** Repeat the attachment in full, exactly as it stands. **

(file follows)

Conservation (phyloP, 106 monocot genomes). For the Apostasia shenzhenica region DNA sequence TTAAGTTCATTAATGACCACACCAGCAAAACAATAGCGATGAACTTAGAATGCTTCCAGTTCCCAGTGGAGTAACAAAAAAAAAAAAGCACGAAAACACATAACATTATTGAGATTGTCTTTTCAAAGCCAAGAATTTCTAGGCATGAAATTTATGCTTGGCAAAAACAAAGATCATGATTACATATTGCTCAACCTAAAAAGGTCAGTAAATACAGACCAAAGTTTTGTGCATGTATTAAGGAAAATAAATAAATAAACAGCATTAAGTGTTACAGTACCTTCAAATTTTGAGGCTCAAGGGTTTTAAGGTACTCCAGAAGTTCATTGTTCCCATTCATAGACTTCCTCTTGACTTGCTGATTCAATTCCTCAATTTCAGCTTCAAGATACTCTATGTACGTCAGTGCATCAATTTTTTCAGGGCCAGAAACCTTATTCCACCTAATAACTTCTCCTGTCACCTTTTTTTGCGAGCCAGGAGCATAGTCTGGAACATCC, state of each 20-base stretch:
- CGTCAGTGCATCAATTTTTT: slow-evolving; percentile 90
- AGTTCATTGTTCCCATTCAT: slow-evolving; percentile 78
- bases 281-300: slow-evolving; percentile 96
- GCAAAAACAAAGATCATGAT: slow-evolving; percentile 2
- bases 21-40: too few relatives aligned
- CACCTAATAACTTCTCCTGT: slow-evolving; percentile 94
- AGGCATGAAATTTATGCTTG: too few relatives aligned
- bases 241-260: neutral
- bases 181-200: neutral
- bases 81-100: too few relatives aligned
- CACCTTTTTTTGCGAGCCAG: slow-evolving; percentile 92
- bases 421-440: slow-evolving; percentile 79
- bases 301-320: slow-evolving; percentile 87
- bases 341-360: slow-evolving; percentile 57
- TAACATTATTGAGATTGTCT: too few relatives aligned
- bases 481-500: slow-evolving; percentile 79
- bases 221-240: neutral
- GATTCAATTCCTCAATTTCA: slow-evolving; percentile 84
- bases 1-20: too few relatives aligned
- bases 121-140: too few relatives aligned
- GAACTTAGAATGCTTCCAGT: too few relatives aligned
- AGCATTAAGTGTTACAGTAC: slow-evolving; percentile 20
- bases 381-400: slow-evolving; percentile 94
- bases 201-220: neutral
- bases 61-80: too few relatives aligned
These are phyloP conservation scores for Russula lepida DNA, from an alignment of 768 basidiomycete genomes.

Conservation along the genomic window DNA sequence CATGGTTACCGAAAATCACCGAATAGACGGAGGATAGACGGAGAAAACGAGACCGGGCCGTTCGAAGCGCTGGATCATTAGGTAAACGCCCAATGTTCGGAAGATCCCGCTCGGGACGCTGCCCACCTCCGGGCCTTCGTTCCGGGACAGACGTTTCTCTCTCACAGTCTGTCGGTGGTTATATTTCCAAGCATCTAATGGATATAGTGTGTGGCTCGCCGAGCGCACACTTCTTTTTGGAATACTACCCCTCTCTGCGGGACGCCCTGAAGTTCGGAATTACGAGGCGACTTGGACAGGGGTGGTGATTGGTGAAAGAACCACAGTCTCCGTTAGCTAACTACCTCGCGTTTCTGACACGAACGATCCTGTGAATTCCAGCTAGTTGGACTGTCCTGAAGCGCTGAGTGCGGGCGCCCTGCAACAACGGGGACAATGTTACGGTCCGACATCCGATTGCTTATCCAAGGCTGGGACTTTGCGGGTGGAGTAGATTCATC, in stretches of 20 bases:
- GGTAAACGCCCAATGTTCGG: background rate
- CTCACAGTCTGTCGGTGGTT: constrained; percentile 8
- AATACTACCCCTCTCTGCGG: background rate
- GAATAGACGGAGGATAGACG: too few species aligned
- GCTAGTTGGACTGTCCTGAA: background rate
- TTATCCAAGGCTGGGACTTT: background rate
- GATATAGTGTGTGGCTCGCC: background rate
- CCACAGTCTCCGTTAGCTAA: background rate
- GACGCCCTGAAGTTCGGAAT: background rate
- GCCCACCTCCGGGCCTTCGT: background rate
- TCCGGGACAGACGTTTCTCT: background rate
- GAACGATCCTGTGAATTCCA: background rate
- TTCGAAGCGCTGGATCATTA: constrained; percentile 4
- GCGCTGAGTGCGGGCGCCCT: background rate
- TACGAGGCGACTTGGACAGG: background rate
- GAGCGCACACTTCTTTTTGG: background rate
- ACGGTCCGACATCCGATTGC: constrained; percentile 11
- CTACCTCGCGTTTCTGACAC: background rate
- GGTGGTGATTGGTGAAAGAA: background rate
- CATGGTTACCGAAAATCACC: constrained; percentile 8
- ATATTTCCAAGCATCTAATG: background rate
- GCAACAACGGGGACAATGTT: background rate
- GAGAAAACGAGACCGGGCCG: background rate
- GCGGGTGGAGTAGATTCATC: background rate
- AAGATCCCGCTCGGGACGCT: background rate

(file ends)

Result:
Conservation (phyloP, 106 monocot genomes). For the Apostasia shenzhenica region DNA sequence TTAAGTTCATTAATGACCACACCAGCAAAACAATAGCGATGAACTTAGAATGCTTCCAGTTCCCAGTGGAGTAACAAAAAAAAAAAAGCACGAAAACACATAACATTATTGAGATTGTCTTTTCAAAGCCAAGAATTTCTAGGCATGAAATTTATGCTTGGCAAAAACAAAGATCATGATTACATATTGCTCAACCTAAAAAGGTCAGTAAATACAGACCAAAGTTTTGTGCATGTATTAAGGAAAATAAATAAATAAACAGCATTAAGTGTTACAGTACCTTCAAATTTTGAGGCTCAAGGGTTTTAAGGTACTCCAGAAGTTCATTGTTCCCATTCATAGACTTCCTCTTGACTTGCTGATTCAATTCCTCAATTTCAGCTTCAAGATACTCTATGTACGTCAGTGCATCAATTTTTTCAGGGCCAGAAACCTTATTCCACCTAATAACTTCTCCTGTCACCTTTTTTTGCGAGCCAGGAGCATAGTCTGGAACATCC, state of each 20-base stretch:
- CGTCAGTGCATCAATTTTTT: slow-evolving; percentile 90
- AGTTCATTGTTCCCATTCAT: slow-evolving; percentile 78
- bases 281-300: slow-evolving; percentile 96
- GCAAAAACAAAGATCATGAT: slow-evolving; percentile 2
- bases 21-40: too few relatives aligned
- CACCTAATAACTTCTCCTGT: slow-evolving; percentile 94
- AGGCATGAAATTTATGCTTG: too few relatives aligned
- bases 241-260: neutral
- bases 181-200: neutral
- bases 81-100: too few relatives aligned
- CACCTTTTTTTGCGAGCCAG: slow-evolving; percentile 92
- bases 421-440: slow-evolving; percentile 79
- bases 301-320: slow-evolving; percentile 87
- bases 341-360: slow-evolving; percentile 57
- TAACATTATTGAGATTGTCT: too few relatives aligned
- bases 481-500: slow-evolving; percentile 79
- bases 221-240: neutral
- GATTCAATTCCTCAATTTCA: slow-evolving; percentile 84
- bases 1-20: too few relatives aligned
- bases 121-140: too few relatives aligned
- GAACTTAGAATGCTTCCAGT: too few relatives aligned
- AGCATTAAGTGTTACAGTAC: slow-evolving; percentile 20
- bases 381-400: slow-evolving; percentile 94
- bases 201-220: neutral
- bases 61-80: too few relatives aligned
These are phyloP conservation scores for Russula lepida DNA, from an alignment of 768 basidiomycete genomes.

Conservation along the genomic window DNA sequence CATGGTTACCGAAAATCACCGAATAGACGGAGGATAGACGGAGAAAACGAGACCGGGCCGTTCGAAGCGCTGGATCATTAGGTAAACGCCCAATGTTCGGAAGATCCCGCTCGGGACGCTGCCCACCTCCGGGCCTTCGTTCCGGGACAGACGTTTCTCTCTCACAGTCTGTCGGTGGTTATATTTCCAAGCATCTAATGGATATAGTGTGTGGCTCGCCGAGCGCACACTTCTTTTTGGAATACTACCCCTCTCTGCGGGACGCCCTGAAGTTCGGAATTACGAGGCGACTTGGACAGGGGTGGTGATTGGTGAAAGAACCACAGTCTCCGTTAGCTAACTACCTCGCGTTTCTGACACGAACGATCCTGTGAATTCCAGCTAGTTGGACTGTCCTGAAGCGCTGAGTGCGGGCGCCCTGCAACAACGGGGACAATGTTACGGTCCGACATCCGATTGCTTATCCAAGGCTGGGACTTTGCGGGTGGAGTAGATTCATC, in stretches of 20 bases:
- GGTAAACGCCCAATGTTCGG: background rate
- CTCACAGTCTGTCGGTGGTT: constrained; percentile 8
- AATACTACCCCTCTCTGCGG: background rate
- GAATAGACGGAGGATAGACG: too few species aligned
- GCTAGTTGGACTGTCCTGAA: background rate
- TTATCCAAGGCTGGGACTTT: background rate
- GATATAGTGTGTGGCTCGCC: background rate
- CCACAGTCTCCGTTAGCTAA: background rate
- GACGCCCTGAAGTTCGGAAT: background rate
- GCCCACCTCCGGGCCTTCGT: background rate
- TCCGGGACAGACGTTTCTCT: background rate
- GAACGATCCTGTGAATTCCA: background rate
- TTCGAAGCGCTGGATCATTA: constrained; percentile 4
- GCGCTGAGTGCGGGCGCCCT: background rate
- TACGAGGCGACTTGGACAGG: background rate
- GAGCGCACACTTCTTTTTGG: background rate
- ACGGTCCGACATCCGATTGC: constrained; percentile 11
- CTACCTCGCGTTTCTGACAC: background rate
- GGTGGTGATTGGTGAAAGAA: background rate
- CATGGTTACCGAAAATCACC: constrained; percentile 8
- ATATTTCCAAGCATCTAATG: background rate
- GCAACAACGGGGACAATGTT: background rate
- GAGAAAACGAGACCGGGCCG: background rate
- GCGGGTGGAGTAGATTCATC: background rate
- AAGATCCCGCTCGGGACGCT: background rate